“When I was born my father and mother were fighting like cats and dogs. And the country was preparing for war, and my father who wanted a son got me, and my sister had just died. Please let me breathe.”

“For me, sculpture is the body. My body is my sculpture.”

“What interests me is the conquering of the fear, the hiding, the running away from it, facing it, exorcising it, being ashamed of it, and, finally, being afraid of being afraid.”

“My mother was a restorer, she repaired broken things. I don’t do that. I destroy things. I cannot go the straight line. I must destroy, rebuild, destroy again. My rhythm is not the same. My mother moved in a straight line: I go from one extreme to the other.”

“An artist can show things that other people are terrified of expressing.”

“My work disturbs people and nobody wants to be disturbed. They are not fully aware of the effect my work has on them, but they know it is disturbing.”

“In real life, I identify with the victim. . . . In my art, I am the murderer. I feel for the ordeal of the murderer, the man who has to live with his conscience.”

“Sometimes it is necessary to make a confrontation – and I like that.”

“Art is a guarantee of sanity. That is the most important thing I have

Elie Nadelman, Birthday

Born into a middle-class Jewish family in Warsaw, Poland, Elie Nadelman was encouraged to study art and music from an early age. During his early twenties, he spent time in Munich, where the important collection of early classical Greek sculpture in the city’s Glyptothek museum made a deep and lasting impression. By 1904, he was living in Paris, where he became a part of the avant-garde circle of artists and intellectuals that included Pablo Picasso, Henri Matisse, Guillaume Apollinaire, and Gertrude Stein (who wrote a prose portrait of Nadelman). At a time when many dismissed classical art as outmoded and inimical to modernism, Nadelman daringly asserted its enduring validity as the ultimate standard of aesthetic and formal beauty. In his own work, he struggled to discover and emulate classicism’s underlying principles of balance, harmony, and proportion. Intense and melancholic, poor but utterly passionate about his art, the young sculptor “seemed to live on plaster,” wrote the poet André Gide.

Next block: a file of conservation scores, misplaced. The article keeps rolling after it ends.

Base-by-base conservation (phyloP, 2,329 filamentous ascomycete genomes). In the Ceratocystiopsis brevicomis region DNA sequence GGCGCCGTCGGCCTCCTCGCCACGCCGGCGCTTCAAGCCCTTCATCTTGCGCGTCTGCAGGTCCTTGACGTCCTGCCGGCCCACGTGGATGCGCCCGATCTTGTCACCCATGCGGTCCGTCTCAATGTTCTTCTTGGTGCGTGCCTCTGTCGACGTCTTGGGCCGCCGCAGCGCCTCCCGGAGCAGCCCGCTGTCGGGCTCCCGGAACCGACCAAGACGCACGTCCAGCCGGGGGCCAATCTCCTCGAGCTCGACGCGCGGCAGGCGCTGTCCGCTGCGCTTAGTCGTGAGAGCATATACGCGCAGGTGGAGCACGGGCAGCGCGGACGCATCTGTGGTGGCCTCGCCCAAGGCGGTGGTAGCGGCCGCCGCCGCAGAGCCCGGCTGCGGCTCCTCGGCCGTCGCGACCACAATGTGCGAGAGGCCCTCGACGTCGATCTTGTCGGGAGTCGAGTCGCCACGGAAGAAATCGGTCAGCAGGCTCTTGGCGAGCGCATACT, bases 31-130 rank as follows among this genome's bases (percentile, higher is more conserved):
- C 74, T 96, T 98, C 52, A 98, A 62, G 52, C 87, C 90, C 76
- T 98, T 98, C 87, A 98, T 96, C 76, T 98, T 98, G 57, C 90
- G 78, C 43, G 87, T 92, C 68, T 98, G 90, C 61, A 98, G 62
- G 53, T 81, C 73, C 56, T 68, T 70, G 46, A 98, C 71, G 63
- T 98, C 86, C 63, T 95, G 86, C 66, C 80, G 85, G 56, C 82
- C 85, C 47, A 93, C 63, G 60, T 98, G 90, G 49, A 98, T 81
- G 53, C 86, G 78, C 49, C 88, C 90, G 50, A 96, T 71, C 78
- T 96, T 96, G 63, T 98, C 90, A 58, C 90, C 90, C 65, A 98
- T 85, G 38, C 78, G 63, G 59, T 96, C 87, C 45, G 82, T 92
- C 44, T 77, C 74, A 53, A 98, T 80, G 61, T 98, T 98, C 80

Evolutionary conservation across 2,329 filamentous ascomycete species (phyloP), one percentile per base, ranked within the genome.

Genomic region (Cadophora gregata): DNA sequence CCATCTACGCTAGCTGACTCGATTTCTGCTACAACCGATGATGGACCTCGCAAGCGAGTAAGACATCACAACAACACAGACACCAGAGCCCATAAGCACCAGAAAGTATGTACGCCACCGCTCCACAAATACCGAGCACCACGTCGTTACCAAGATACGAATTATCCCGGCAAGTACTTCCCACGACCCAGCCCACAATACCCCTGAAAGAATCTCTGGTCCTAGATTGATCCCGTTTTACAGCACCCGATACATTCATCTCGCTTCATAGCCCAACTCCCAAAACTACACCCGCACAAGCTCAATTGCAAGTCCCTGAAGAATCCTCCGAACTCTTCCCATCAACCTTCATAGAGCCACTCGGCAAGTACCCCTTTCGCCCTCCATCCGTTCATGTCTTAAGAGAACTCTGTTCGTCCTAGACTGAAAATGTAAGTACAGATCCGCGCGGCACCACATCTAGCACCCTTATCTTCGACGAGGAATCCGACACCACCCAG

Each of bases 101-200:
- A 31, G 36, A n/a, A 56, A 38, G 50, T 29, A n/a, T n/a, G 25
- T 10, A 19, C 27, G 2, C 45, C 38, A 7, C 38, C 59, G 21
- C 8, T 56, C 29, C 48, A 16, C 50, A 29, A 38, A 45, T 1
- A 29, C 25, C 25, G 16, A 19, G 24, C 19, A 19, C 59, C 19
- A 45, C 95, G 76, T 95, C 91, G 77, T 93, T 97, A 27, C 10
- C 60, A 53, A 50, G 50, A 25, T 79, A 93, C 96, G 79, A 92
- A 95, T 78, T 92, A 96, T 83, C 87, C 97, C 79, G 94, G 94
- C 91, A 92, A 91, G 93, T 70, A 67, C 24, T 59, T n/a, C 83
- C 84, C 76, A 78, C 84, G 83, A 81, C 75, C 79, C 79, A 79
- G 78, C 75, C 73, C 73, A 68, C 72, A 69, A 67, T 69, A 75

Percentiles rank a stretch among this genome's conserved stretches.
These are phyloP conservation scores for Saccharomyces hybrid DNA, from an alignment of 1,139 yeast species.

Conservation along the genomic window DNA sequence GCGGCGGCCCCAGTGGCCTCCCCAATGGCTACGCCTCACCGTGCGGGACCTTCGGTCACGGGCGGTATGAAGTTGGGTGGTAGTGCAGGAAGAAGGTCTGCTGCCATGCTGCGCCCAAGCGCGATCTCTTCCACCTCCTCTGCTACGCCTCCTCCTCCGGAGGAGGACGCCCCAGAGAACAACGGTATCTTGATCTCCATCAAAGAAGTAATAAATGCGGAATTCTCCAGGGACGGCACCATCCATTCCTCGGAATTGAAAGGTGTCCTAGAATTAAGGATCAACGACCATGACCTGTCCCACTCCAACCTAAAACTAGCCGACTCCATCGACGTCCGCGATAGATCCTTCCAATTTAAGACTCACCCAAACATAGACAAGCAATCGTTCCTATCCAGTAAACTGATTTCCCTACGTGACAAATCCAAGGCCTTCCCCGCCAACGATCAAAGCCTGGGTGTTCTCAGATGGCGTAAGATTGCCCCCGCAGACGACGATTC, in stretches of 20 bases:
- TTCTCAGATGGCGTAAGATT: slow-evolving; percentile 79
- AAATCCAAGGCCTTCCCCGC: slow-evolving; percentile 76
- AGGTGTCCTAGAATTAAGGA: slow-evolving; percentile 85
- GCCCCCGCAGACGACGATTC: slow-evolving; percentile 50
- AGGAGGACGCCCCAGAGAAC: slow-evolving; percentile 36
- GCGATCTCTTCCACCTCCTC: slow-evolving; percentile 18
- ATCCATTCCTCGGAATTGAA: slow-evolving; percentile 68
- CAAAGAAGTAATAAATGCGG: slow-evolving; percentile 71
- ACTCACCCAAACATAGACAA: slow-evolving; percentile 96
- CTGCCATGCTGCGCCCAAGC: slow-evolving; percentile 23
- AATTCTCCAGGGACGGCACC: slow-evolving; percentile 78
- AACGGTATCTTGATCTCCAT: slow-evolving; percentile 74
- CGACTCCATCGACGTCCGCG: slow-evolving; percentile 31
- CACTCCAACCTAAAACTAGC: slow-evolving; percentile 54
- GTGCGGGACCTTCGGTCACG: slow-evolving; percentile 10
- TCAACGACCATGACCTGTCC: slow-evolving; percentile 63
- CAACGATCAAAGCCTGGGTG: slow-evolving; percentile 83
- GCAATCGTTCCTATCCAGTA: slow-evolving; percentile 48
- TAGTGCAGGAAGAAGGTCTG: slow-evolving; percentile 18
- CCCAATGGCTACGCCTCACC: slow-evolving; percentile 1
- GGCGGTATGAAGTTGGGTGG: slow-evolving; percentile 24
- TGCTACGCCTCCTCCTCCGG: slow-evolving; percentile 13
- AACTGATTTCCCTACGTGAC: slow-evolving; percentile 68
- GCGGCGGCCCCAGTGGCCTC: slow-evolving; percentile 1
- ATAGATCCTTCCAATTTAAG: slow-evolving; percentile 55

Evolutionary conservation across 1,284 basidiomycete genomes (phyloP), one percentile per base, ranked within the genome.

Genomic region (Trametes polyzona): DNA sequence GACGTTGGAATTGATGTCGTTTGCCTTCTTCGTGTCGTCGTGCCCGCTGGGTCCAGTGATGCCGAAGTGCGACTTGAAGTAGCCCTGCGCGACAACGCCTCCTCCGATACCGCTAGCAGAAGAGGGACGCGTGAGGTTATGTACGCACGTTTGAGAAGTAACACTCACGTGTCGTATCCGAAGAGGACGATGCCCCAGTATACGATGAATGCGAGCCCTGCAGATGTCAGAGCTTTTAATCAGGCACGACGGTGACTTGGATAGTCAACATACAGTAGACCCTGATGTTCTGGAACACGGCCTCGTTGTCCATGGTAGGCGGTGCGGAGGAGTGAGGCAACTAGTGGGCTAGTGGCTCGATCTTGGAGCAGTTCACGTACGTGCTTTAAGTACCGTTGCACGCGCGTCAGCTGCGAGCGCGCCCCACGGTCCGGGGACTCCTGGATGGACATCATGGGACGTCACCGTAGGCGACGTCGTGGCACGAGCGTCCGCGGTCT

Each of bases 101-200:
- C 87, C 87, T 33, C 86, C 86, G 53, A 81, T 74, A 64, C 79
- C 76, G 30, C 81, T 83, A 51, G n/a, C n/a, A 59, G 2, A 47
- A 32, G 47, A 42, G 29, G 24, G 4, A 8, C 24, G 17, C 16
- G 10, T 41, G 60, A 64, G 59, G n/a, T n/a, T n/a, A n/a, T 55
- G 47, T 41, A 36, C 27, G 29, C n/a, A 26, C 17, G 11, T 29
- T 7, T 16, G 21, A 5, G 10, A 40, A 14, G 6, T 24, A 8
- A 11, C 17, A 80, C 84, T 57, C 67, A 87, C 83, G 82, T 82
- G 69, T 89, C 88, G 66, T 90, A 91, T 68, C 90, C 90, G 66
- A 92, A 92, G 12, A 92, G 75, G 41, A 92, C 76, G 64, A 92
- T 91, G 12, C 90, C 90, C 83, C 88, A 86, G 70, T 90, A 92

With the outbreak of World War I, Nadelman moved to New York. Although his first impression of the United States was not positive-he described it as “a country of bluffers and snobs”-he soon became enamored of the energy and optimism of American life. Thanks to the support of prominent New York art world figures, such as Alfred Stieglitz and Gertrude Vanderbilt Whitney, his career blossomed. His sources of inspiration also began to take on a new and decidedly American cast, and included the popular culture of his adopted country. Nadelman was delighted by vaudeville performances and other popular amusements, which he sometimes incorporated into his work. He was also fascinated by American folk art, which he admired for its directness of expression, simplicity, and charming lack of pretension. In 1919, he married a wealthy American widow, Viola Flannery, and together they formed a collection of American and European folk art that eventually exceeded 10,000 objects. In 1926, a portion of their country estate in Riverdale, New York, was transformed into the Museum of Folk and Peasant Arts, the first museum of its kind in this country.

The crash of the stock market in 1929 devastated Nadelman financially and emotionally, and forced him to close his beloved museum. He became increasingly withdrawn, stubbornly refusing invitations to exhibit his work. The artist was, however, coaxed into lending three works to an exhibition of American sculpture at Carnegie Institute in Pittsburgh in 1938 after initially declining the institution’s invitation for submissions. In 1946, plagued by debts, illness, and depression, he took his own life. At the time of his death, Nadelman’s studio was filled with hundreds of small figurines-none of them ever exhibited-created during the last decade of his life.